Over a longer period, employment growing faster in Quebec than in Ontario is one of the little-noticed economic stories of this millenium. Quebec's annualized average job growth of 1.3% has exceeded Ontario at 1.2% (2017 vs. 2001). Quebec ranked 4th among the provinces over this period behind Alberta (2.15%), BC (1.6%) and Saskatchewan (1.3%). The 3 westernmost provinces benefited from the oil and gas boom until 2014.

Quebec's reputation as one of Canada's economic tortoises dates back to the last century. Quebec jobs rose at a 1.2% annualized rate over 25 years to 2001 from 1976 -- the year that the PQ was first elected. The PQ was in power for 16 years of this quarter-century period from 1976 to 2001. Quebec ranked 7th in Canada annualized average job growth. Alberta (2.6%), BC (2.4%) and Ontario (1.9%) were Canada's economic hares from 1976 to 2001.

Quebec's job growth history fits the tortoise vs. hare metaphor quite nicely. Quebec's job growth since 2001 has continued at about the same pace as the 1976-2001 period. But, Ontario, once one of Canada's economic hares, fell back behind Quebec's job growth pace.

Although the last 4 years mark a restoration of Ontario's superior job growth performance vs. Quebec, la belle province did take the bronze medal among 10 provinces in 2017 with 2.2% year-over-year job growth -- behind BC (3.7%) and Prince Edward Island (PEI at 3.1%). Ontario ranked 4th with 1.8% job growth in 2017. 

(Update may 2018) Employment data for the first 4 months of 2018 show PEI in front with 3% annual job growth vs. 2017. (Data not seasonally adjusted.) Alberta is in silver position at 2% with oil prices now higher than at any time since the recent 2014 peak. Quebec takes bronze at 1.96% with Ontario outside the 2018 medals in 4th at 1.7%. Newfoundland remains last with jobs down another -0.8% so far in 2018 as that province's economy continues to suffer from the double whammy of lower oil prices (since the recent highs of 2014) and a fiscal adjustment enforced by the bond market.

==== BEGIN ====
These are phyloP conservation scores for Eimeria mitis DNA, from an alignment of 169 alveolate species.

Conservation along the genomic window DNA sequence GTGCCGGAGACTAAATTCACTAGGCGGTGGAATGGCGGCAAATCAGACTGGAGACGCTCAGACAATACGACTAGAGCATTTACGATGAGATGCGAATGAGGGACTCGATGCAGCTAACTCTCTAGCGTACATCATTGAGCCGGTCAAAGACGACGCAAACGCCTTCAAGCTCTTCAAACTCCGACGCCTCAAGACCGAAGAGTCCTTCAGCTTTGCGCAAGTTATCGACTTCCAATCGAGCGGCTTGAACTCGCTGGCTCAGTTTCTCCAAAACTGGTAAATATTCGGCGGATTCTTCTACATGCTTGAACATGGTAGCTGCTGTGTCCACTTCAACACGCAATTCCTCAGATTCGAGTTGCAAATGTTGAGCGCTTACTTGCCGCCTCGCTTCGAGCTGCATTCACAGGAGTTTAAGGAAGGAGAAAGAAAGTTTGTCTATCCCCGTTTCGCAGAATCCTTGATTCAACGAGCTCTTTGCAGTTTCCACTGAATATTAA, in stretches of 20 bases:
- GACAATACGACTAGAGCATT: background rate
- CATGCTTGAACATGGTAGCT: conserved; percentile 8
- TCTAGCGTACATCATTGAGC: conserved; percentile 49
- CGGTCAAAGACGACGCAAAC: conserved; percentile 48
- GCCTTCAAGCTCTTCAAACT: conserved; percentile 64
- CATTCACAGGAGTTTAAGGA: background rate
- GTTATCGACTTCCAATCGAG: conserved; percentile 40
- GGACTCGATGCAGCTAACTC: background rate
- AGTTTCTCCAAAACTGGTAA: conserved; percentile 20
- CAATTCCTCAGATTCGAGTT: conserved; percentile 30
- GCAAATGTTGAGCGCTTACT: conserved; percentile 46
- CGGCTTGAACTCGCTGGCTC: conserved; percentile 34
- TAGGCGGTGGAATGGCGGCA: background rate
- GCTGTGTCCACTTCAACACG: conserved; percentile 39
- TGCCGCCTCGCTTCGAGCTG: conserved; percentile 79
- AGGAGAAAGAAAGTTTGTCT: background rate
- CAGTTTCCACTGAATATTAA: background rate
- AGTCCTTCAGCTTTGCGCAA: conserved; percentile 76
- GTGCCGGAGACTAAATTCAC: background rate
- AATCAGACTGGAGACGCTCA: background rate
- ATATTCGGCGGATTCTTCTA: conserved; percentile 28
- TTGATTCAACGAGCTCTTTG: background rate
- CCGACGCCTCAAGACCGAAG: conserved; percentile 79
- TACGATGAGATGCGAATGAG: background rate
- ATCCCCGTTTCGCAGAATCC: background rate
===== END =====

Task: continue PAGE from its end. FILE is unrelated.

Tuesday, March 24, 2015

Ontario Housing Prices Still Booming

The Quebec economy and job market were growing slowly even before the Couillard Liberal government won power in April 2014. With the new government following a familiar script of doling out tough fiscal measures in the post-election budget, Montreal and Quebec City house prices peaked in the summer of 2014. 

As of May 2017, Montreal housing prices have finally inched back 0.2% above the previous peak level reached in 2014, but Quebec City prices were still -6% below 2014. If Quebec's fiscal plan works over the medium to long term, let's see whether Montreal housing price growth catches up with and even pulls ahead of Toronto in later years. 

No sign of that so far. 2013 is our starting or base year before the Quebec Liberals were elected and the Ontario Liberals were re-elected. Greater Toronto's housing price growth of 9.4%/year was streets ahead of Greater Montreal at 0.2%/year when we compare the annual average Teranet housing price index for 2016 to the 2013 annual average.

Vancouver's annual price growth was even higher over this period at 11.6%. 

Vancouver sale prices for the first 5 months of 2017 were up 12% from the same months in 2016.

No surprise to see Alberta house prices turning down in 2016 with Calgary down -2.6% and Edmonton down -1% compared to 2015 on a full year average basis. However, Calgary housing prices did rise month-over-month in late 2016 with the oil price. For 2017 so far, Calgary prices were up 1% over 2016 with Edmonton prices down -1%.  

The beat goes on in southern Ontario with Toronto prices up 25% and Hamilton prices up 21% so far in 2017. It's hard to believe that the Greater Toronto housing price boom is going to end with a soft landing. Montreal and Quebec City annual price growth in 2017 remains way behind at 3% and -2% respectively.

CIBC economist Benjamin Tal's review of rent control is worth reading now that the Ontario government is extending this policy to buildings built after 1991.

Friday, January 9, 2015

Ontario Jobs Hare Beat Quebec Tortoise in 2014

(Updated 18 February 2016)
Statistics Canada data show that Ontario is back on top as the non-oil province with the strongest job growth in 2014 (12-month average compared to 2013). 

Yes, Alberta and Saskatchewan led the way again in 2014. The oil price was high for most of 2014. Ontario and the other non-oil provinces could not compete with Alberta and Saskatchewan in the 2014 job growth contest. Alberta, Saskatchewan and BC have been dominating job growth in Canada since 2000. But, 2014 may well mark the last hurrah for the western jobs boom until resource prices bounce back.